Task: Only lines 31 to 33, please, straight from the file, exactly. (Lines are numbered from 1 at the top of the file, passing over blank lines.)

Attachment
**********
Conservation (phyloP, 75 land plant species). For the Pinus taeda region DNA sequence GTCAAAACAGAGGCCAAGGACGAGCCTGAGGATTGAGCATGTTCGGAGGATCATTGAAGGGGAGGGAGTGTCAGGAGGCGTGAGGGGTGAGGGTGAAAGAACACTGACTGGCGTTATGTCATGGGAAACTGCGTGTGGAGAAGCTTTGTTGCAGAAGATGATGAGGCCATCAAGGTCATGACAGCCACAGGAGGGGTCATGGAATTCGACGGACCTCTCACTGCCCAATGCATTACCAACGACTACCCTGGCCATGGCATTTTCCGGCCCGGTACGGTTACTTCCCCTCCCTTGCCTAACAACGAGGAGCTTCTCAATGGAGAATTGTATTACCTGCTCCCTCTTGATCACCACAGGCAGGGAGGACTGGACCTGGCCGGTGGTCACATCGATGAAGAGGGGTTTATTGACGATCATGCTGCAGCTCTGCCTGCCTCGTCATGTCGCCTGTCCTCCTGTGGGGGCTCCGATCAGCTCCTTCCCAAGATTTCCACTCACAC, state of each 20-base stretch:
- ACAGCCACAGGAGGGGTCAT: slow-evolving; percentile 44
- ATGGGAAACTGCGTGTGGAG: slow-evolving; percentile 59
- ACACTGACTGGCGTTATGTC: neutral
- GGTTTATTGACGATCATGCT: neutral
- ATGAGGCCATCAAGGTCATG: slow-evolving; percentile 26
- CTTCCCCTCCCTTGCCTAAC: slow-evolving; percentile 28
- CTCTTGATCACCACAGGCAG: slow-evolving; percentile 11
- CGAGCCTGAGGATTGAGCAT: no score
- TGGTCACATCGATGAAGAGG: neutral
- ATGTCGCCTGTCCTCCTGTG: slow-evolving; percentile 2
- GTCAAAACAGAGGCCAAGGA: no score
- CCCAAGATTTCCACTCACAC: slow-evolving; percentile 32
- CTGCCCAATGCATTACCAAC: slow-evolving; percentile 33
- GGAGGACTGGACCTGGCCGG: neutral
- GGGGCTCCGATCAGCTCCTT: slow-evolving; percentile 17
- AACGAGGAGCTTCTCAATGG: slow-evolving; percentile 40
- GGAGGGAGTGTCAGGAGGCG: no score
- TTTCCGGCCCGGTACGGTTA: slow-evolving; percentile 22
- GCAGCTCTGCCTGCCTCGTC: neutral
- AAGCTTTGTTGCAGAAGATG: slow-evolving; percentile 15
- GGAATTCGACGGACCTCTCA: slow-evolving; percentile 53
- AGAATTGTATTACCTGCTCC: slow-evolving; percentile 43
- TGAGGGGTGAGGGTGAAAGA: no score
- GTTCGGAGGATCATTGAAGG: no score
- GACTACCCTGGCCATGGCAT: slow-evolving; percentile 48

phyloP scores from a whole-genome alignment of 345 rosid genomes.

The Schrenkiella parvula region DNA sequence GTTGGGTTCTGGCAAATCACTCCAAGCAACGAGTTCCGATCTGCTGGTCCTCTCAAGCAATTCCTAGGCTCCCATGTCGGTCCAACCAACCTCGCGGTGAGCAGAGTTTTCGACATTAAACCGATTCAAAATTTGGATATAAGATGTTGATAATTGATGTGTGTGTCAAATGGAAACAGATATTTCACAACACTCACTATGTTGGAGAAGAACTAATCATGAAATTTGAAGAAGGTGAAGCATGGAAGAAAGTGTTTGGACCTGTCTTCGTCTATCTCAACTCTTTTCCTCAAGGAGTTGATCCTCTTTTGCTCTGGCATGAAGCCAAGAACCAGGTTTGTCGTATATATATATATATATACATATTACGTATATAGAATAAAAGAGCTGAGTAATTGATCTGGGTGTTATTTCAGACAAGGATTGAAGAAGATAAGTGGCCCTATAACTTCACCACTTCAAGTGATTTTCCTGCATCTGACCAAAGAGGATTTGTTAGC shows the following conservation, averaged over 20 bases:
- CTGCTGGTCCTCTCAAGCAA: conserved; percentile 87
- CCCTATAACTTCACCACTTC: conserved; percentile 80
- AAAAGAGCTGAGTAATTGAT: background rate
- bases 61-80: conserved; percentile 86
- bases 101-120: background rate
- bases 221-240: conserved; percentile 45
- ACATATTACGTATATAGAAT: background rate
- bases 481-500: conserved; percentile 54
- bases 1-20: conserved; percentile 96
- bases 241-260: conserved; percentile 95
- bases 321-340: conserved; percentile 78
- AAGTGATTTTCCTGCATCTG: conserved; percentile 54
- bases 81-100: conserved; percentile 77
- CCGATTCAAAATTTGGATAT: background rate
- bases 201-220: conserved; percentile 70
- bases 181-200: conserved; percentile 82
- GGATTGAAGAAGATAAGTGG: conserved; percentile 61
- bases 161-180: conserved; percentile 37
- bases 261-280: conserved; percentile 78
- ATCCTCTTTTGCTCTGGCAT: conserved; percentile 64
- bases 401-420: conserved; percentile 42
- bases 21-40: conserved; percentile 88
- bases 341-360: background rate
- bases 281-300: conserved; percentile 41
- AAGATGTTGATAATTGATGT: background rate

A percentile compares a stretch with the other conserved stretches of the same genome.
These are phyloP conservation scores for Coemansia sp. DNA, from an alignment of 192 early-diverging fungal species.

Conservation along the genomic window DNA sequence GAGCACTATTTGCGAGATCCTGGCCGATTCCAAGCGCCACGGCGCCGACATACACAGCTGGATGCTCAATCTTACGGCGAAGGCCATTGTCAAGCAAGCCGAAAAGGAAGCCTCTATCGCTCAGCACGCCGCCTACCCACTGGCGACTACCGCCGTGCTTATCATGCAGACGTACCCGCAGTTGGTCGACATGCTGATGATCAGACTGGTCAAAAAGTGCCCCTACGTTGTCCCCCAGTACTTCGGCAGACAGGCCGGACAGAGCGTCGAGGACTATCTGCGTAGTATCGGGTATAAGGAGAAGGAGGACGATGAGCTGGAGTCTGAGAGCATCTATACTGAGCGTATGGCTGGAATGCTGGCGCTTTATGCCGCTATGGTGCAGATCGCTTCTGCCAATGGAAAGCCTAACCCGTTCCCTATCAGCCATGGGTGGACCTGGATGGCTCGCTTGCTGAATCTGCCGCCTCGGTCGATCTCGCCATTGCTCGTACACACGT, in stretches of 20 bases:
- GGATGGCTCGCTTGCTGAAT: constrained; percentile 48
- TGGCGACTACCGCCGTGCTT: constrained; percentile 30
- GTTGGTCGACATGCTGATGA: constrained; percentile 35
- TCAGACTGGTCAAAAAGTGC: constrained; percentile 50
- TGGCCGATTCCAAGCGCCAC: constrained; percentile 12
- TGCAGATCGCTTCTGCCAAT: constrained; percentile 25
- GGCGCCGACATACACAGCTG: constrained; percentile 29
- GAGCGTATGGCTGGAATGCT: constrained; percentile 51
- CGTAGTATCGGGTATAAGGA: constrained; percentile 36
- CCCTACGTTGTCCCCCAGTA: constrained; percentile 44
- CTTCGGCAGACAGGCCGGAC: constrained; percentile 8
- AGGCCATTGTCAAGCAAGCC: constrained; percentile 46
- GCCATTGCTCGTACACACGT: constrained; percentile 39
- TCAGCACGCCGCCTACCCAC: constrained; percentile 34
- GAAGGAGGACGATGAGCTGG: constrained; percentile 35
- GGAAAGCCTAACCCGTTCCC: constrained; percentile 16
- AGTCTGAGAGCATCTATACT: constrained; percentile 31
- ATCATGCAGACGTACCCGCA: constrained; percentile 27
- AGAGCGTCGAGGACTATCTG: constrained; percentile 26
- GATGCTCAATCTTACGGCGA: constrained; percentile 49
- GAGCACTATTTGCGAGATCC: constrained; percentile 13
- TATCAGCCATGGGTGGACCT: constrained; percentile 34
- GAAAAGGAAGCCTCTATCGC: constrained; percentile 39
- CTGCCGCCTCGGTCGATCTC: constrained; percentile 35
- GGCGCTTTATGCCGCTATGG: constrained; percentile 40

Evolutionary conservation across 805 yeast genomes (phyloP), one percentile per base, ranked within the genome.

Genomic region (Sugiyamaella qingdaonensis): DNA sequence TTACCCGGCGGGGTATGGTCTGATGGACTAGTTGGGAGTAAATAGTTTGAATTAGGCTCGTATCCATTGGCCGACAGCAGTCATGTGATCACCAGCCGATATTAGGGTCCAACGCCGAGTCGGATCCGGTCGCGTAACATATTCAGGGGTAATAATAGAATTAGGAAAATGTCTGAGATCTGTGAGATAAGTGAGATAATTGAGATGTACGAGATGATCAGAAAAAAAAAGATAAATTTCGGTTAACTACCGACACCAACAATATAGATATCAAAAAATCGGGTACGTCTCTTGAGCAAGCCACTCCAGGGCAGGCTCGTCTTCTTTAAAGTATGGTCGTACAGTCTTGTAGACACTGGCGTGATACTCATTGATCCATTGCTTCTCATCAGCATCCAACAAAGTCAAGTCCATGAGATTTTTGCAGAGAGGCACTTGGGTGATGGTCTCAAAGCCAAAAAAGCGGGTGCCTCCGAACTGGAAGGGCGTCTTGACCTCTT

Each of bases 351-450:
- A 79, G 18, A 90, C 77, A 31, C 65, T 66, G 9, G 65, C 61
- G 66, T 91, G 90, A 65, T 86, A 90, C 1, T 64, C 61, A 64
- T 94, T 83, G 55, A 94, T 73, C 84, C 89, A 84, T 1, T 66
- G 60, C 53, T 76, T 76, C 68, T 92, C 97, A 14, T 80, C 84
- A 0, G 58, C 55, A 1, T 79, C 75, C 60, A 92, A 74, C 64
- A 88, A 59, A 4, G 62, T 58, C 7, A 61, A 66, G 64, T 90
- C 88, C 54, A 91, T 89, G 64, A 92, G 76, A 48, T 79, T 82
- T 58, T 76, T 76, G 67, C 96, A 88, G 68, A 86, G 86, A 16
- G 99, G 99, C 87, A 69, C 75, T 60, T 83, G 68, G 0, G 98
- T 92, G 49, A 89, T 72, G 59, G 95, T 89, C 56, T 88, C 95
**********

- AAAAGAGCTGAGTAATTGAT: background rate
- bases 61-80: conserved; percentile 86
- bases 101-120: background rate